To further understand the nature of sky location bias, we performed a search nearly identical to Analysis 3, but restricted the sky location close to a pulsar, incidentally J1024-0719 in this case. Figure 6 shows the resulting sky location posterior, which is peaked away from the pulsar, and we found the resulting upper limit on the SL mode dramatically reduced compared to the sky-averaged case. The VL mode is not as severely effected as the pulsar is close to the less sensitive region directly aligned with the GW source, seen in Figure 1. Again, the other parameter posteriors exhibit maxima where the response can remain hidden from the detector. This analysis confirmed that the enhanced response from pulsars was dictating the shape of the upper limit posteriors.

Analyses 5 and 6: Alt-Pol Upper Limits with TT Injection

Figure 7: Joint posteriors of the strain upper limit strains in the presence of a pure GR signal with SNR located at (0,).

We also performed alt-pol upper limit searches in the presence of a TT mode injection with SNR for two separate sky locations, indicated in Table 1. The idea here is that the detection of the TT-mode would constrain the orbital frequency and sky location of the source, potentially resulting in stronger bounds on the alt-pol modes. Unfortunately this was not found to be the case. The joint posteriors for the amplitude parameters for Analysis 5 are shown in Figure 7. We found the resulting TT parameter posteriors recover the injected parameters as they did in Analysis 2, and that the alt-pol upper limits depend only on the sky location of the GW; the upper limits are more constrained if many pulsars are localized near the GW source. We find only for TT signals with SNR of order unity do we get the aforementioned sky location bias mentioned in Analyses 3 and 4; the likelihood’s preference for the correct sky location is less significant in this case and starts to lose out to the alt-pol prior’s avoidance of nearby pulsars.

Figure 8: Sky maps of an all modes upper limit search at fixed sky locations for GW frequency Hz. From left to right, top to bottom, the plots correspond to SL, ST, VL, and TT strains.

Analysis 7: Upper Limits as a function of Sky Location

We already established the sky location bias of Analyses 3 and 4, as well as the independence of the upper limits when a TT signal is present in Analyses 5 and 6. It is, therefore, permissive to search for upper limits as a function of fixed sky location. This provides a more illuminating measure of the upper limit as a function of sky location when the upper limits span many orders of magnitude. In other words, we see in detail the array’s sensitivity to localized alt-pol GWs based on the source’s sky location. For a noise-only realization, the sky maps for marginalized strain upper limits at fixed sky locations are shown in Figure 8. We can see the enhanced sensitivity from longitudinal modes makes the upper limits more pronounced in sky regions with many more pulsars, namely the left side of the maps, as seen in the range of values indicated in the color bar. In the region of the sky that is well populated by pulsars, the upper limits on the amplitudes of the longitudinal modes are an order of magnitude lower than for the transverse modes. This is consistent with the enhanced response to longitudinal modes for sources near to the sky location of a pulsar seen in Figure 1.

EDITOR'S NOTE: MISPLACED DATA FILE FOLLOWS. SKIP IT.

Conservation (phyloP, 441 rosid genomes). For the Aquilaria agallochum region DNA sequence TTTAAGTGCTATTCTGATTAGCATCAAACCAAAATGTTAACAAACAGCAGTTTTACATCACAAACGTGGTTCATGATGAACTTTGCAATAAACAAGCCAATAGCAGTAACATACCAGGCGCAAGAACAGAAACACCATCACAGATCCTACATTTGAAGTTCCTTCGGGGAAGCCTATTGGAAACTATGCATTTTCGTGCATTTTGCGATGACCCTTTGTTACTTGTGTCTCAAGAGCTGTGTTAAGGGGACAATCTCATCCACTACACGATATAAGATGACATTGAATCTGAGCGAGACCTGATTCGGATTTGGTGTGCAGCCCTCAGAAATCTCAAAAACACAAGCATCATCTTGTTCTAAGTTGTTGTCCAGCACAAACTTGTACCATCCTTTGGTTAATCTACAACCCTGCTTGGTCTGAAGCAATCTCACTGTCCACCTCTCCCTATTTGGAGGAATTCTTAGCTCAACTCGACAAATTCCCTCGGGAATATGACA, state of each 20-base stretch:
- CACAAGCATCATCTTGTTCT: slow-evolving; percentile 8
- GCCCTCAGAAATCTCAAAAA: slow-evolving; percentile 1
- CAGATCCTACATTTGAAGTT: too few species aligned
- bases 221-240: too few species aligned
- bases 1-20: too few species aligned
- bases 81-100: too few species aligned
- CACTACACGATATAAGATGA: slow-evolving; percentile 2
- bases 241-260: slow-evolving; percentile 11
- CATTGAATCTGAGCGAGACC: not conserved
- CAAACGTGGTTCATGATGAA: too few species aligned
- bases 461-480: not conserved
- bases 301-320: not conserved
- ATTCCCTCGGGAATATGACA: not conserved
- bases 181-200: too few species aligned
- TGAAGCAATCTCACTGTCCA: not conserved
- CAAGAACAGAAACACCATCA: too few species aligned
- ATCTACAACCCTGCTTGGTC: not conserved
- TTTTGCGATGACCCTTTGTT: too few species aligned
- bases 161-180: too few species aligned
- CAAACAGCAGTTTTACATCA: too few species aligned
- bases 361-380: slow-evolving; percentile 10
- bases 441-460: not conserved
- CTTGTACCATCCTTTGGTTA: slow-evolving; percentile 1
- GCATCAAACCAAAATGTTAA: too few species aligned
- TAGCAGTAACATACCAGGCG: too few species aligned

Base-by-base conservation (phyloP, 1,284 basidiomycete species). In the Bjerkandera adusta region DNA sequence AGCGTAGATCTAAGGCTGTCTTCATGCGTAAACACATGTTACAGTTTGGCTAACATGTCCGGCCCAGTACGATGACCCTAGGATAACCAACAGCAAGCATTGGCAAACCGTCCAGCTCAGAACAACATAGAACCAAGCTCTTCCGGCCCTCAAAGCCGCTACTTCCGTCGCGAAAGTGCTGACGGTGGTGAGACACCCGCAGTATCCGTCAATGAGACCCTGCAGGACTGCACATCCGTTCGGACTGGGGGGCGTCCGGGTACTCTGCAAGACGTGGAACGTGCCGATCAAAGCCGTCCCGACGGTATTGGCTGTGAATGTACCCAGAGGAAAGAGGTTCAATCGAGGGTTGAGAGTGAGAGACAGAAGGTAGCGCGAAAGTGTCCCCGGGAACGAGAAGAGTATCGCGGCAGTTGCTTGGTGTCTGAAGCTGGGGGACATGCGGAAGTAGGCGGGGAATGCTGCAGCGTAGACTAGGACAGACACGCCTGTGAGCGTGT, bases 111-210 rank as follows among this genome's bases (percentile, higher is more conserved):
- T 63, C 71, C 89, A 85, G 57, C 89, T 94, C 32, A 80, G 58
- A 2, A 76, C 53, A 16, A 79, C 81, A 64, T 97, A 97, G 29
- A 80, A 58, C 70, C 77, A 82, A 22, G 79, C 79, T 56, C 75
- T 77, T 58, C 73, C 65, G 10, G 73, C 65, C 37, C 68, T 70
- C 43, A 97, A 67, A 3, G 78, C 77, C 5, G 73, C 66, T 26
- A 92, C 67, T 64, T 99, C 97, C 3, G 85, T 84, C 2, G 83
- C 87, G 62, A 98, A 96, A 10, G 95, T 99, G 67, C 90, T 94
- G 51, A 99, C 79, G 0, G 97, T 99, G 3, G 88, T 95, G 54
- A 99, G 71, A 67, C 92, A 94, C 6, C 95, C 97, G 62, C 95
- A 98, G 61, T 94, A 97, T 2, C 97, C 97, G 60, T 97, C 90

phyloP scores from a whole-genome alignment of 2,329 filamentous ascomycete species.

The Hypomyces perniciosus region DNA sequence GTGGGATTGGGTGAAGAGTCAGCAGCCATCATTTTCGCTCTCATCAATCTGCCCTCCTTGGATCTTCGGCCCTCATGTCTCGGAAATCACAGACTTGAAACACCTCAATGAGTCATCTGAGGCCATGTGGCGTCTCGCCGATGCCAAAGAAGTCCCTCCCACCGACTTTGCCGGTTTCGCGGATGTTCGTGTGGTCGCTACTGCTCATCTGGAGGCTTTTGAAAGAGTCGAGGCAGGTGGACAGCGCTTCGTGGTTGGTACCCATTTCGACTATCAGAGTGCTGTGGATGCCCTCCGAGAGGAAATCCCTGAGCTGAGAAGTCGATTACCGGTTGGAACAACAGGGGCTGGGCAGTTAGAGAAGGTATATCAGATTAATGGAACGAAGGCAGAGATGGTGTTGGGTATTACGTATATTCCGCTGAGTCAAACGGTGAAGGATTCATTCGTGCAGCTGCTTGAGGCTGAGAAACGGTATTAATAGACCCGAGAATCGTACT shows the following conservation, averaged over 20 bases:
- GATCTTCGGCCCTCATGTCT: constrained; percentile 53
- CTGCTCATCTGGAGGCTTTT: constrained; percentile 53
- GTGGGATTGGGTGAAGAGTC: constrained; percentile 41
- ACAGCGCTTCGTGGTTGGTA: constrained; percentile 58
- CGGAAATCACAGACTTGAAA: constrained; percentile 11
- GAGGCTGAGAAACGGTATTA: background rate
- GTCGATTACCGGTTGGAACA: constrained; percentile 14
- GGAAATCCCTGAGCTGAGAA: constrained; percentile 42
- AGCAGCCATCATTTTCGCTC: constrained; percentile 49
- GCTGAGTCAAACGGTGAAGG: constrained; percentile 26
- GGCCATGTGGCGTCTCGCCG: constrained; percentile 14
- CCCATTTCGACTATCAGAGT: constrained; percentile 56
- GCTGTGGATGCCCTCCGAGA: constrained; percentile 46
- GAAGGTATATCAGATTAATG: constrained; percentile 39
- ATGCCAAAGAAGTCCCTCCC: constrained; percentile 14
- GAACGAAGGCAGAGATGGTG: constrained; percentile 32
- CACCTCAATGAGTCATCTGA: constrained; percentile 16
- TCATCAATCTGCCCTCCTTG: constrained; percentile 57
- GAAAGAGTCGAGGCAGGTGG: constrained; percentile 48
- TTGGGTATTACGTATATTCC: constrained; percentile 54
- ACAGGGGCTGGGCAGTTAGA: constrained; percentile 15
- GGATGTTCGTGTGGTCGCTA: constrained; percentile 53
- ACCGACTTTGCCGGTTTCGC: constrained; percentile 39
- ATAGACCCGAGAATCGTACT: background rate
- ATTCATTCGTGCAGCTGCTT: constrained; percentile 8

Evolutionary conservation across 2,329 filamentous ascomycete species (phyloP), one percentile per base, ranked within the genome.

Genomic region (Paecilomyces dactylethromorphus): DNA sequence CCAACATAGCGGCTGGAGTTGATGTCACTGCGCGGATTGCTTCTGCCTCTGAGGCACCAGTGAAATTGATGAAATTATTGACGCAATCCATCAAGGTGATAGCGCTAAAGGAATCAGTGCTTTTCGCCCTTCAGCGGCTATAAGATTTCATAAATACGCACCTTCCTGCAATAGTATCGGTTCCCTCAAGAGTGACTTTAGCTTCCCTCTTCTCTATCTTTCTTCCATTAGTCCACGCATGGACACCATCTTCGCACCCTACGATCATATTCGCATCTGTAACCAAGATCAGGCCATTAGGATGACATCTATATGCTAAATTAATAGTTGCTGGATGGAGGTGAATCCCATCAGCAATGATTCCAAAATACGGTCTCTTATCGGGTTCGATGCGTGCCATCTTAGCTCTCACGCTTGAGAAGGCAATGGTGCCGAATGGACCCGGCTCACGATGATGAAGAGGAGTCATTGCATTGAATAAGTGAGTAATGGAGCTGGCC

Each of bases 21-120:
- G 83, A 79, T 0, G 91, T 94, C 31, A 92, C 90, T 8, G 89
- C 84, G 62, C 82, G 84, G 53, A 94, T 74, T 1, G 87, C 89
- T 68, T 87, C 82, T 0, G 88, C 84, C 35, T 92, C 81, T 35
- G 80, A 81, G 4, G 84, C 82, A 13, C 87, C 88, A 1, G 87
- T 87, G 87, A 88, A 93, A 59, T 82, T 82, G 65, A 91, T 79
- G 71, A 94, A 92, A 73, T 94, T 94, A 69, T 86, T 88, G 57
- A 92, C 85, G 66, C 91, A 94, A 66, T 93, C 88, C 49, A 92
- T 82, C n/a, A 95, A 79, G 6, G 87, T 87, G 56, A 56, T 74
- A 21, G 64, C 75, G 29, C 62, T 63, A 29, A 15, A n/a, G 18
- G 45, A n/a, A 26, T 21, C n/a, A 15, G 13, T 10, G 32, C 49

V Conclusions

We showed that for a modified gravity GW of total SNR, we can detect the individual amplitudes of alt-pols even when their collective contribution to the SNR is , and the analysis is not hindered by a higher dimensional model. This is encouraging as this contribution is only moderately loud, and our array is medium-sized with 34 pulsars. If significantly quieter alt-pols exist relative to GR a priori, we would need to rely on a very loud TT component being present to detect them, and the enhanced response due to longitudinal modes can prove advantageous in this respect.

We put upper limits on alt-pols in the presence of a TT mode, whose detection is unaffected by the search over additional strains. The values of the alt-pol upper limits depend on the location of the TT mode source, and thus on the sky location in general. We tested this for two separate cases, with one signal originating close to J1024-0719, which has few pulsar neighbors, and the second originating behind the GC, near many pulsars. The latter case rendered smaller alt-pol upper limits due the enhanced longitudinal response. We showed that over a sky-averaged upper limit search in the absence of any signal, the posterior probability is diminished in regions of the sky where longitudinal modes are enhanced. We subsequently showed the increased range of the strain values of longitudinal modes in our upper limit sky maps with fixed source sky locations.

We conclude that the upper limits set on alt-pol strains will be independent of the presence of a TT signal and depend only on sky location. The upper limits will be meaningful if we detect a TT mode as it will allow us to place constraints on coupling constants of alternative theories of gravity relative to GR.

Acknowledgments

We appreciate the support of the NSF Physics Frontiers Center Award PFC-1430284. We are grateful for computational resources provided by Leonard E. Parker Center for Gravitation, Cosmology and Astrophysics at the University of Wisconsin-Milwaukee, which are supported by NSF Grant 1626190. We thank Nicolás Yunes for helpful discussions.